Hand back your OBE, race campaigner in Black Country flag storm is told
The campaigner who branded the Black Country flag 'offensive' and 'insensitive' is facing calls to hand back his OBE.
Historian and equalities campaigner Patrick Vernon said the use of chains on the flag represented a disturbing image of an industry that profited from slavery and colonial rule in Africa.
But he faced a furious backlash on Black Country Day as council leaders and festival organisers defended the flag, designed by schoolgirl Gracie Sheppard.
And Wolverhampton-born Mr Vernon, who now lives in London, faced accusations of hypocrisy because he was made a member of the Order of the British Empire. Critics said the empire's past also involved slavery.
Dudley Council leader Pete Lowe said: "I have publicly requested Mr Vernon apologises for his divisive words concerning our community Black Country Flag and hands back his OBE.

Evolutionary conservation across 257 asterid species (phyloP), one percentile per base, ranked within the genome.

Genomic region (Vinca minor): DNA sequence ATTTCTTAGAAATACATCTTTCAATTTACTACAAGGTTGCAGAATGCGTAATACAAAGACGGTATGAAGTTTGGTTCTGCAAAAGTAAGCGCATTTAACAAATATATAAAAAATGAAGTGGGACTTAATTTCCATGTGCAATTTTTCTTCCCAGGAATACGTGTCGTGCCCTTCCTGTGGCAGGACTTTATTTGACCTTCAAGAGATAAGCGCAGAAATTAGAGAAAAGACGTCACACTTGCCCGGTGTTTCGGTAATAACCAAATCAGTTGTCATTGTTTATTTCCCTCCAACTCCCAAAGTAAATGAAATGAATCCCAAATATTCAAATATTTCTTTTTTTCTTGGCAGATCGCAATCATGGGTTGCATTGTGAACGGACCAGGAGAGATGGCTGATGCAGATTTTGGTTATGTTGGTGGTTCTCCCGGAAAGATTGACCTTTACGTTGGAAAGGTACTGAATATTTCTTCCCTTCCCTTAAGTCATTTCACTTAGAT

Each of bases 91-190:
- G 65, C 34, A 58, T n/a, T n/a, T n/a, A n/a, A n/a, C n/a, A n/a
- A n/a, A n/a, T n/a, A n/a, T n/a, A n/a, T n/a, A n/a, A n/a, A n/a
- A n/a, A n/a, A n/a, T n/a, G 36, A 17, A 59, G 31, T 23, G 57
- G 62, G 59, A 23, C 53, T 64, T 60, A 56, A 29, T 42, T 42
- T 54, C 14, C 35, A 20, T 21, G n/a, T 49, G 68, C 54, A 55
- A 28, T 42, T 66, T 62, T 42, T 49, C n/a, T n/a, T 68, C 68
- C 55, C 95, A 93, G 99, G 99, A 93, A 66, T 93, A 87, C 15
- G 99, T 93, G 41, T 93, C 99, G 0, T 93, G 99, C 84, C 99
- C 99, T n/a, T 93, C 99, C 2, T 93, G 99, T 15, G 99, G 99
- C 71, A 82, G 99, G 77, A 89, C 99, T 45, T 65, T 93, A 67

"If he thinks the flag has connotations why would he have accepted an OBE with the connotations that has? Many refused on principle."
Express & Star reader Gurmej Badesha, a photographer from Smethwick, added: "The British Empire played a most degrading and oppressive role in the lives of Black people.
"Mr Vernon has a point about the need to remember the terrible things in our history but why does he keep his OBE when he feels this way about a flag?"
Mr Vernon, however, stood by his remarks despite an online backlash that saw 95 per cent of Express & Star readers who voted in an online poll say the flag was not offensive. And he said he would not be handing back his OBE. He said: "I have accepted the OBE and given this to my parents as part of the Windrush Generation's hard work and contribution to post war Britain which is still not being valued and recognised today."
Gracie Sheppard's father David said: "She researched how to design a flag, keeping it simple, relevant colours and telling a story.
"She then researched the Black Country - glass making, chain making, and the saying black by day, red by night. That's it. It is more than just a flag, it is a symbol of what makes the Black Country what it is, and I'm proud to see so many people proudly showing it and rallying behind it."
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